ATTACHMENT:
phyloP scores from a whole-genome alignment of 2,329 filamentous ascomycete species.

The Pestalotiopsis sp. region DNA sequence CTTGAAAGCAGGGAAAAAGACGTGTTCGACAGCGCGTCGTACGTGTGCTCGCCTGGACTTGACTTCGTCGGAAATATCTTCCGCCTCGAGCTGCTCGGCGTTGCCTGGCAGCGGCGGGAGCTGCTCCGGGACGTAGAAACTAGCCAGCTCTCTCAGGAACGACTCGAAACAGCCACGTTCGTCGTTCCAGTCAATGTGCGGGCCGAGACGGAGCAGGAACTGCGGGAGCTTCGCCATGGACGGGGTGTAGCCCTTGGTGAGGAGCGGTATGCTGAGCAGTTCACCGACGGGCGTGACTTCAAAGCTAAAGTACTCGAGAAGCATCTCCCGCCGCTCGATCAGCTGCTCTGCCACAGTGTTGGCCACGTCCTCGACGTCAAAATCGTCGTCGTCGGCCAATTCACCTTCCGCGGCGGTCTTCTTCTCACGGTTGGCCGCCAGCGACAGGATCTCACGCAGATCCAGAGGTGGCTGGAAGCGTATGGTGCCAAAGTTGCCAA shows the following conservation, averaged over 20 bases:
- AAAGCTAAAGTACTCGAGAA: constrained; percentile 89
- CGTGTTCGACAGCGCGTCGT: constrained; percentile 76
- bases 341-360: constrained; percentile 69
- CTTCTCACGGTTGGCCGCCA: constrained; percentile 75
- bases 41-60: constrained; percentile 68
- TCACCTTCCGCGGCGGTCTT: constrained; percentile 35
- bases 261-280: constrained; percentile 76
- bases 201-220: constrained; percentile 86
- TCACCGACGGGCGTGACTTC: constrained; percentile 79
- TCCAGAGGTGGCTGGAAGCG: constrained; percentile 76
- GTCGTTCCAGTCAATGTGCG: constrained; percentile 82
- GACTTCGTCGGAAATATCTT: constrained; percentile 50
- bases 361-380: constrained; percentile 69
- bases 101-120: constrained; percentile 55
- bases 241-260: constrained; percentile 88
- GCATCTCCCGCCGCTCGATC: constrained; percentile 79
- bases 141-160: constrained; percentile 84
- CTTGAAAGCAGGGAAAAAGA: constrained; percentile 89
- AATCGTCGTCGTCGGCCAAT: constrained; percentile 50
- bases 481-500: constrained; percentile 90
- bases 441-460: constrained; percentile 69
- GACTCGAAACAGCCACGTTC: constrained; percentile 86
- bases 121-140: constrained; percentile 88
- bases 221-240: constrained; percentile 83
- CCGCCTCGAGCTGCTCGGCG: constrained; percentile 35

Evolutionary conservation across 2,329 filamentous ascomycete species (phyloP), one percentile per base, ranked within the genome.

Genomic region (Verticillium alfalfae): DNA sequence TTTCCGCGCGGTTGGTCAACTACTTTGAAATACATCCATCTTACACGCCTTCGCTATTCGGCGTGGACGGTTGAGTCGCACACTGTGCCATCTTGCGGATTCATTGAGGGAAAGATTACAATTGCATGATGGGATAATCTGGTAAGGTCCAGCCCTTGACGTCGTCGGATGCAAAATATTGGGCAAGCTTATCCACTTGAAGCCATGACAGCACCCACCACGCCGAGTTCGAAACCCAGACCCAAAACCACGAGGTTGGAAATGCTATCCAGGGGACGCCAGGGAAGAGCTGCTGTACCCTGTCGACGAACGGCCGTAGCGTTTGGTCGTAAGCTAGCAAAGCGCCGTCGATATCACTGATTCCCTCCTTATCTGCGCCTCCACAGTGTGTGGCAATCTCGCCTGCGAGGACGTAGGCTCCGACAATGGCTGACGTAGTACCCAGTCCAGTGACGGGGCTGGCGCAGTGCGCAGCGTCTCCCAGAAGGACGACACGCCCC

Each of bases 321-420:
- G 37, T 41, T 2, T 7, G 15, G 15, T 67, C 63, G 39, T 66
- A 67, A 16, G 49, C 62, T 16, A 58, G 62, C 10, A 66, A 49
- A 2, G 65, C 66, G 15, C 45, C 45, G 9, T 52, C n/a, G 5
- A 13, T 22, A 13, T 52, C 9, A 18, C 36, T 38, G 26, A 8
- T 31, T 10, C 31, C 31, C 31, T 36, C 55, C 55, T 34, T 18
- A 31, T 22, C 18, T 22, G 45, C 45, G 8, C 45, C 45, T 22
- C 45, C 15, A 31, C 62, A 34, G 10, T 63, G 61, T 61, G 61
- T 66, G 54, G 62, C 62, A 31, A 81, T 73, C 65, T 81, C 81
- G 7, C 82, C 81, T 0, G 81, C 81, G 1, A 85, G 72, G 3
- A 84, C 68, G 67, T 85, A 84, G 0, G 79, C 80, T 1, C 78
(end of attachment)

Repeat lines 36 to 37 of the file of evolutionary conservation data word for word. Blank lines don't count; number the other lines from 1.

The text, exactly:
- A 31, T 22, C 18, T 22, G 45, C 45, G 8, C 45, C 45, T 22
- C 45, C 15, A 31, C 62, A 34, G 10, T 63, G 61, T 61, G 61